Samsung Chinese market share
Samsung has lost over 50% of its market share in China in the space of a single year as competition from Apple and Xiaomi increases in one of the world's most competitive marketsGetty Images

As the Chinese smartphone market contracts for first time in six years, Samsung has seen over 50% of its market share wiped out in the space of a year while Apple has taken top spot from homegrown company Xiaomi.

China has until now been seen as one of the most important smartphone markets in the world due to its size and the fact that it was much less developed that the likes of the US, UK and Japan, but that is all about to change.

Figures revealed by research company IDC suggest that shipments of smartphones in the first three months of 2015 are down 4% compared to the same period in 2014.

With 98.8 million units shipped, the Chinese smartphone market is still a hugely important one but as Kitty Fok from IDC China points out, it is now time to stop thinking of the country as an emerging market for smartphones:

"China is oftentimes thought of as an emerging market but the reality is that the vast majority of phones sold in China today are smartphones, similar to other mature markets like the US, UK, Australia, and Japan. Just like these markets, convincing existing users as well as feature phone users to upgrade to new smartphones will now be the key to further growth in the China market."

Winners and losers

Apple was the big winner in the first quarter of 2015 in China with sales of the iPhone 6 and iPhone 6 Plus helping to make it the biggest manufacturer - which is unsurprising as the company revealed last month that it had sold an incredible 61.2 million iPhones during the quarter.

Chinese smartphone market share
Samsung has lost 50% of its market share in China in the space of a year as competition from Apple, Xiaomi and Huawei intensifiesIDC

The other notable aspect of these latest figures is the continuing struggle Samsung faces in China. In the first three months of 2014, Samsung shipped over 20 million smartphones in China, giving it a 20% share of the market, double its closest rival at the time Lenovo.

In the three months to the end of March 2015 however, the company sold less than half that number of smartphones (9.6 million) seeing its market share slip to just 9.7% which now makes it the fourth biggest smartphone maker in China.

Samsung will be hoping that the launch of the Galaxy S6 and Galaxy S6 Edge in China at the beginning of April will help reinvigorate interest in the company's smartphones. However, as well as competition from established players like Apple, Huawei and Lenovo, Samsung is facing competition from dozens of small and innovative Chinese startups - such as OnePlus, Meizu and Oppo - who are all hoping to repeat the success Xiaomi has experienced in the last two years.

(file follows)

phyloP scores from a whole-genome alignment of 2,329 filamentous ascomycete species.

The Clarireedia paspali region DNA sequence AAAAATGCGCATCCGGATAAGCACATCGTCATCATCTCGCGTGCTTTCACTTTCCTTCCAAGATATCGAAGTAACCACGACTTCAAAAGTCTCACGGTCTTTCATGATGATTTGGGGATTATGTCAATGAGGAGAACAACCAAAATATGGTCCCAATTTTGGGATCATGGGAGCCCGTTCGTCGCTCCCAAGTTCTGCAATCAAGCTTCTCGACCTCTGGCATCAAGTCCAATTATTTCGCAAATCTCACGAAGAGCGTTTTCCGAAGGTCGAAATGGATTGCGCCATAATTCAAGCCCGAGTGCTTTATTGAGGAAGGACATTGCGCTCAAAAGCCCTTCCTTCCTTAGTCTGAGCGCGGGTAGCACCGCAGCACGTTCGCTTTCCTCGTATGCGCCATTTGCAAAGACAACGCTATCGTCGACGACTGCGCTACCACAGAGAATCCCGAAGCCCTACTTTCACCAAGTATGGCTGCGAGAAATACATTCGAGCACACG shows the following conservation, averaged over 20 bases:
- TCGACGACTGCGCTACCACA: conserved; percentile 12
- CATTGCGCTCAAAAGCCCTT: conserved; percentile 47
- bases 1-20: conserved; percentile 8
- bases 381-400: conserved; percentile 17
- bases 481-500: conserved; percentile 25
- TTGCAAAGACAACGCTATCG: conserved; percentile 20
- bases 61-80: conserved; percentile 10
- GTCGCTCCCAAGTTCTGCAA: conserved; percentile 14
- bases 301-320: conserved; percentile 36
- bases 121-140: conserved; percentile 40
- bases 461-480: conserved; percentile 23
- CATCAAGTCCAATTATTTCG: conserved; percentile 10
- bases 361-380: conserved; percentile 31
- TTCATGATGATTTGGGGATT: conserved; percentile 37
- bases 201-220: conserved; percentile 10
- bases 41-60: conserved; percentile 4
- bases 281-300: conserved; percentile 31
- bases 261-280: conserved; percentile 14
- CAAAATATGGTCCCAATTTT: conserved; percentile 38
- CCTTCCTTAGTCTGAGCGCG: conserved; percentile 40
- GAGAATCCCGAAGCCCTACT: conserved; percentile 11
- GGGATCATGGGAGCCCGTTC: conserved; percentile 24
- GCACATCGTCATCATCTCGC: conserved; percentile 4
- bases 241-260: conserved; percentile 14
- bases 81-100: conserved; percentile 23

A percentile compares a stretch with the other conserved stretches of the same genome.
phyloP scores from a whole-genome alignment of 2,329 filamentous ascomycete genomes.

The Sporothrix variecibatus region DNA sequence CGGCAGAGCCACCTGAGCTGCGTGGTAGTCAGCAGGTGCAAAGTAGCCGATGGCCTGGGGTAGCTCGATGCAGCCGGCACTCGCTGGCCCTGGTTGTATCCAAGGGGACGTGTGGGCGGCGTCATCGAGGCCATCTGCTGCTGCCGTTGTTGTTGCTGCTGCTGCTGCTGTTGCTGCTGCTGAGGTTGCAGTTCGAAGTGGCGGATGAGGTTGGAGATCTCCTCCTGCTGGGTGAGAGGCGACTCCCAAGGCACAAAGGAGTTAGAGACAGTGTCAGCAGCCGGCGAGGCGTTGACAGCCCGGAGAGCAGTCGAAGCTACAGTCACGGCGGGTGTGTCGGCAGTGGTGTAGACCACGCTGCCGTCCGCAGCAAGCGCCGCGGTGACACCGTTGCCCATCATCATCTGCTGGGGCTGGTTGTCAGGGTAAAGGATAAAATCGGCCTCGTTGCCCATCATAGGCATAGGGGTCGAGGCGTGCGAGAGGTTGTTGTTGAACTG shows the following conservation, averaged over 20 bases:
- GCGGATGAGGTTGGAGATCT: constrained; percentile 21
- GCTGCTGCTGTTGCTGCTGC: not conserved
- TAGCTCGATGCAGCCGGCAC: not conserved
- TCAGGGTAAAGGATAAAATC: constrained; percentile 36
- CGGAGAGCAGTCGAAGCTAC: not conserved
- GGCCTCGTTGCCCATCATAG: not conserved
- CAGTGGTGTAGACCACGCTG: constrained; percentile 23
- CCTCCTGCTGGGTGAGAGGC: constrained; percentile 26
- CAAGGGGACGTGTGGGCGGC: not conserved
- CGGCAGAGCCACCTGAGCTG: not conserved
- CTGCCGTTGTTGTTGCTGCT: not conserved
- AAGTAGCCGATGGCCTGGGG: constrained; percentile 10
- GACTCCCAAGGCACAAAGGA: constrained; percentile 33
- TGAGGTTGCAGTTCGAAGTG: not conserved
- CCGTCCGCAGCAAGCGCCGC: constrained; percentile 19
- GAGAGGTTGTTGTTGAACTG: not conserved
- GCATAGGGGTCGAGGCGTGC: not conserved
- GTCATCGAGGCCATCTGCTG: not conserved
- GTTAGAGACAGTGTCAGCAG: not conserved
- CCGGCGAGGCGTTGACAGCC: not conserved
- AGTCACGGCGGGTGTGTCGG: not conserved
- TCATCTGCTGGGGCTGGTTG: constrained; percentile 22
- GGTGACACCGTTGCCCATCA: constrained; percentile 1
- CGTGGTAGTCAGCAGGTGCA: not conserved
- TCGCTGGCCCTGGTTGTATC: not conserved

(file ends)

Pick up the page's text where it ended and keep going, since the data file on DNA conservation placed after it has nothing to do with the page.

Even established companies like Huawei and ZTE are looking to grab a slice of the market currently dominated by Xiaomi by creating younger sub-brands - Honor and nubia respectively - "to chip away at Xiaomi's user base, and to attempt to gain a loyal fanbase".

Lenovo is also looking to re-position itself with first the Motorola acquisition and second its upcoming online-focused Shenqi division.

Xiaomi in decline?

Apple overtook Xiaomi as the top manufacturer in China with the Chinese startup having dominated sales in its home territory in 2014.

The reason for Xiaomi's decline according to IDC is "strong competition from other vendors in the low to mid-range segment of the market" - an area where Xiaomi had seen huge growth in the last couple of years.

Xiaomi has begun 2015 by focusing on India, launching the Mi 4i in New Delhi last month and with the Chinese market becoming saturated, this is something more and more companies will be doing this year, according to IDC.

However repeating their success in other countries won't be that straightforward, and it will require smartphone companies like Xiaomi, Lenovo and Huawei to strike up relationships with local networks and retailers in countries like India, Indonesia and Hong Kong:

"To successfully combat local players overseas, Chinese vendors will need to focus on channel relationships and localised marketing strategies," said Tay Xiaohan, an analyst with IDC. "Most of the market's growth will come from sub-US$150 phones as feature phone users switch to low-cost smartphones."